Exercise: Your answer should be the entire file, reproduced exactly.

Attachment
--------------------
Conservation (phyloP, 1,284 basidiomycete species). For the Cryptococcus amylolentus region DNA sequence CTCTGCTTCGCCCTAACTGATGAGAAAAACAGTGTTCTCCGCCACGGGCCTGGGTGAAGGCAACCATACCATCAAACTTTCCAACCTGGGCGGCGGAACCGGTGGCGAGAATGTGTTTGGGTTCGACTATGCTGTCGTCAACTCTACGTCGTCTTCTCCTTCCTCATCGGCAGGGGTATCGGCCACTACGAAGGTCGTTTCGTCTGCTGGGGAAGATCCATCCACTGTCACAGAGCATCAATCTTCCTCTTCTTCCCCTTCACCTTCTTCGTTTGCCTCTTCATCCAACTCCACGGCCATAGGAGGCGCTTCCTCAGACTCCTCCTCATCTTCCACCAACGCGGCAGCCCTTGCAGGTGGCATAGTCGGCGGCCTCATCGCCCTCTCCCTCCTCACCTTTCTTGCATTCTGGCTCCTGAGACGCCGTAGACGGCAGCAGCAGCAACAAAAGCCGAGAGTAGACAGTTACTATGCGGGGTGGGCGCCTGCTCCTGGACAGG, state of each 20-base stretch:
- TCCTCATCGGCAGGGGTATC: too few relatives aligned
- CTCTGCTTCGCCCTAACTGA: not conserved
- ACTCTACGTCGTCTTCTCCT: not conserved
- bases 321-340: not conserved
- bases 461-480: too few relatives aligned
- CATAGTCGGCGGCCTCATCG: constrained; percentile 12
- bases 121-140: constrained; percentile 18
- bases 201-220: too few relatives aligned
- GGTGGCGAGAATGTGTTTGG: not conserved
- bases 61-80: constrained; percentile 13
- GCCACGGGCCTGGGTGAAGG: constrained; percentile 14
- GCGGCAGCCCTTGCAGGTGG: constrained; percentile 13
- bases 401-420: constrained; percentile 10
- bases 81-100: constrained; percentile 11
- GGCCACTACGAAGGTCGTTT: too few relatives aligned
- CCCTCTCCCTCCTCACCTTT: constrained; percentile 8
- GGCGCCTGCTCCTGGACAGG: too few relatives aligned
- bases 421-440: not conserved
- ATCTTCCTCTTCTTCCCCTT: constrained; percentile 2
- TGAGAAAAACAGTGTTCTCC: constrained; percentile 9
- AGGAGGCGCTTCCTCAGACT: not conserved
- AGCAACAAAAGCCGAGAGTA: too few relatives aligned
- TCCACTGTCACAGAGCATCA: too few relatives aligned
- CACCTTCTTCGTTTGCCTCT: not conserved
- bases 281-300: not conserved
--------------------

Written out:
Conservation (phyloP, 1,284 basidiomycete species). For the Cryptococcus amylolentus region DNA sequence CTCTGCTTCGCCCTAACTGATGAGAAAAACAGTGTTCTCCGCCACGGGCCTGGGTGAAGGCAACCATACCATCAAACTTTCCAACCTGGGCGGCGGAACCGGTGGCGAGAATGTGTTTGGGTTCGACTATGCTGTCGTCAACTCTACGTCGTCTTCTCCTTCCTCATCGGCAGGGGTATCGGCCACTACGAAGGTCGTTTCGTCTGCTGGGGAAGATCCATCCACTGTCACAGAGCATCAATCTTCCTCTTCTTCCCCTTCACCTTCTTCGTTTGCCTCTTCATCCAACTCCACGGCCATAGGAGGCGCTTCCTCAGACTCCTCCTCATCTTCCACCAACGCGGCAGCCCTTGCAGGTGGCATAGTCGGCGGCCTCATCGCCCTCTCCCTCCTCACCTTTCTTGCATTCTGGCTCCTGAGACGCCGTAGACGGCAGCAGCAGCAACAAAAGCCGAGAGTAGACAGTTACTATGCGGGGTGGGCGCCTGCTCCTGGACAGG, state of each 20-base stretch:
- TCCTCATCGGCAGGGGTATC: too few relatives aligned
- CTCTGCTTCGCCCTAACTGA: not conserved
- ACTCTACGTCGTCTTCTCCT: not conserved
- bases 321-340: not conserved
- bases 461-480: too few relatives aligned
- CATAGTCGGCGGCCTCATCG: constrained; percentile 12
- bases 121-140: constrained; percentile 18
- bases 201-220: too few relatives aligned
- GGTGGCGAGAATGTGTTTGG: not conserved
- bases 61-80: constrained; percentile 13
- GCCACGGGCCTGGGTGAAGG: constrained; percentile 14
- GCGGCAGCCCTTGCAGGTGG: constrained; percentile 13
- bases 401-420: constrained; percentile 10
- bases 81-100: constrained; percentile 11
- GGCCACTACGAAGGTCGTTT: too few relatives aligned
- CCCTCTCCCTCCTCACCTTT: constrained; percentile 8
- GGCGCCTGCTCCTGGACAGG: too few relatives aligned
- bases 421-440: not conserved
- ATCTTCCTCTTCTTCCCCTT: constrained; percentile 2
- TGAGAAAAACAGTGTTCTCC: constrained; percentile 9
- AGGAGGCGCTTCCTCAGACT: not conserved
- AGCAACAAAAGCCGAGAGTA: too few relatives aligned
- TCCACTGTCACAGAGCATCA: too few relatives aligned
- CACCTTCTTCGTTTGCCTCT: not conserved
- bases 281-300: not conserved